materials (such as our special report on option loans, which you
can obtain by e-mailing email@example.com)
so they can have a better understanding of the loan. This
combination of concern and informative reports should prove to be
unbeatable. The options you present them with will almost always be
bought and you will have an applicant. If you have done it
correctly, you should hear the customer telling you how great it
sounds and that they want to get going.
Some sample questions that can help you introduce the option
loan are as follows:
- "Would it help you if you could use your existing mortgage to
help build your retirement nest egg?" (This question could help you
get some refis, even if the prospect just refinanced.)
- "Are you satisfied with the assets youve accumulated thus far for
- "Are you trying to get the lowest possible payment?" (This
question is good for purchases.)
Next, introduce the program by asking, "We have a hot new
product called an option loan that can help you achieve this; would
you like me to explain how it works?" What you say here is
critical! By offering to explain the product, you were setting
yourself up as the expert. You now have control of the call.
When explaining the loan, start with the payment and example.
Calculate their minimum monthly payment on the low start rate with
their proposed loan amount. Let the prospect know how much their
minimum payment would be for the first year. Then calculate the
additional 7.5 percent payment for their second year. On a $1,000
minimum payment ($310,000 loan amortization at a one percent start
rate), their payment in year two will only go up to $1,075. It is
important to actually calculate the increase for the prospect,
instead of telling them it goes up 7.5 percent because this will
confuse them and they will think their rate is going up to 7.5
percent, which is not the case. Their payment is going up by 7.5
percent. There's a big difference.
Wrap up your sales pitch with, "Does that sound like something
you might be interested in?" If the prospect says yes, set the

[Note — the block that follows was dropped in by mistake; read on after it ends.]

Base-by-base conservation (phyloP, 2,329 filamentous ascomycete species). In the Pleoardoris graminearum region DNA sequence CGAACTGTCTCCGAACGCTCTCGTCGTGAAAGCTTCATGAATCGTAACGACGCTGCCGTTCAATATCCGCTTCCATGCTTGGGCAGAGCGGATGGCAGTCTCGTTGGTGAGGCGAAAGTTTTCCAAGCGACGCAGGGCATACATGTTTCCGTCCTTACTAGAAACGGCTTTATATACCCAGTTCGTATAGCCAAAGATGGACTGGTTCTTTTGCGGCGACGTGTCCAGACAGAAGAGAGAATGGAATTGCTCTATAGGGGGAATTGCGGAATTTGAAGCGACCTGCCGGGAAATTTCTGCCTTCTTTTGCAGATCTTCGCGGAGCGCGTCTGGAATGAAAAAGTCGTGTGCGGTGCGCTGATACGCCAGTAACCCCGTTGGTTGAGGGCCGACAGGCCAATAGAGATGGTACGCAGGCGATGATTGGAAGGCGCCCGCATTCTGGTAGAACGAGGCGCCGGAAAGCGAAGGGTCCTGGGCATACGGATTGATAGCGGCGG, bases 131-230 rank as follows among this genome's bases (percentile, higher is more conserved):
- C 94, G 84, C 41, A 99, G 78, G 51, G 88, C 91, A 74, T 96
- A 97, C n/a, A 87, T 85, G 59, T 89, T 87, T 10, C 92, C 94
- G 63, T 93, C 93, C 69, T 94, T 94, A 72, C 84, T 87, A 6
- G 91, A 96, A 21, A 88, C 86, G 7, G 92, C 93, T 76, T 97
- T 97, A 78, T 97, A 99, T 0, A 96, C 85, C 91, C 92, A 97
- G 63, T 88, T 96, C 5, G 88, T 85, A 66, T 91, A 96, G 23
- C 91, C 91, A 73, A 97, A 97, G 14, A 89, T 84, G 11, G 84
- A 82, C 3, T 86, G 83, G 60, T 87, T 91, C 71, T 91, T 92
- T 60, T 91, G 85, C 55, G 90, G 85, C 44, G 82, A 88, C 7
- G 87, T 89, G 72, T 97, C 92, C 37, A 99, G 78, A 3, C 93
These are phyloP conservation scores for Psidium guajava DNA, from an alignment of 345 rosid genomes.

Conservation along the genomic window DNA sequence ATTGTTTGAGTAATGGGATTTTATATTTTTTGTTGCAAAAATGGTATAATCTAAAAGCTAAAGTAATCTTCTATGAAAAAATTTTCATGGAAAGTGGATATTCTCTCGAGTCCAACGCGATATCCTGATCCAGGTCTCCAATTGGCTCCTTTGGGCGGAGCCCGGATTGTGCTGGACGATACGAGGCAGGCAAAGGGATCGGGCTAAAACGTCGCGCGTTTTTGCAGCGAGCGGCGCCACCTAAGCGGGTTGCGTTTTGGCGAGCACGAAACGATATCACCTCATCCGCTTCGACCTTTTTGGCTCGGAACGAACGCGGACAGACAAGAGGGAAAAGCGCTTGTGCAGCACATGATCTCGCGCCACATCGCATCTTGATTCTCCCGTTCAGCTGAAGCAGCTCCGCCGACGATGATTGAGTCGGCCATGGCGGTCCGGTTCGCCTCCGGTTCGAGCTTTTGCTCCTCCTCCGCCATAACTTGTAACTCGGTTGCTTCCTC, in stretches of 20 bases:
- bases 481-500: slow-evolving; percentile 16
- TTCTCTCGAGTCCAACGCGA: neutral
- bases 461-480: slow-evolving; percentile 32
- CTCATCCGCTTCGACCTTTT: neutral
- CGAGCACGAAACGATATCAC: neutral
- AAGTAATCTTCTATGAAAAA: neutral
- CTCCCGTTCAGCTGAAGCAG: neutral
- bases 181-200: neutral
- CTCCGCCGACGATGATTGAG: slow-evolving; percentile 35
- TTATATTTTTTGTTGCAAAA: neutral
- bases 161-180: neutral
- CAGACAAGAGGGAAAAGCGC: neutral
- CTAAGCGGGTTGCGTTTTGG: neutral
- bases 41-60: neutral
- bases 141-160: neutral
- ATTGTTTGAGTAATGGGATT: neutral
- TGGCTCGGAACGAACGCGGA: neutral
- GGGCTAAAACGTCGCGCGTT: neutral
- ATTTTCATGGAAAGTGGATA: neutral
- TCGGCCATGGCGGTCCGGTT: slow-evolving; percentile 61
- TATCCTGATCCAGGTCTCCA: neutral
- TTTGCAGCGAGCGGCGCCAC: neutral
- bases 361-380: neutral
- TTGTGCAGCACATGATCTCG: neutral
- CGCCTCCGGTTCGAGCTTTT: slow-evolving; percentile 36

appointment - never wait to set an appointment. They may have
questions, which you'll answer. Remember, because the customer
still has the option of paying the 30-year fixed, 15-year fixed or
interest-only, besides the minimum payment, they stay in control of
Upon application, counsel them on ways to put the extra money
they save into investments. This is part of being a concerned
consultant, though I would stop short of specific recommendations.
If they ask a lot of questions or you get stuck, just mention that
you have some informative materials that explain the program in
depth, and you would like to get it out to them by e-mail or mail.
Send them our report or some other information about the loan, and
then follow up with a phone call. You will have a great chance of
booking them during that follow-up call.
Keep in mind that some people will be scared by this loan. If
so, do not push it! Remember, the key is for the right people to
buy this loan, not for you to hard sell it. If you present the
program as I've described, you will find a lot of people going for
it. The stage is set for this product to take off this year, after
years of real estate agents pushing interest-only loans. You can
either be in front of this one or behind it. But one year from now,
people will be calling you up and asking for it. This program is
hot and growing but it is not for everyone. It is up to you to sell
it correctly and if you do, you will reap the rewards!
Brian L. Peart is president of Nexus Financial Group Inc.
and publisher of the Top Producer training course. He may be
reached at (866) 355-1244 or e-mail firstname.lastname@example.org.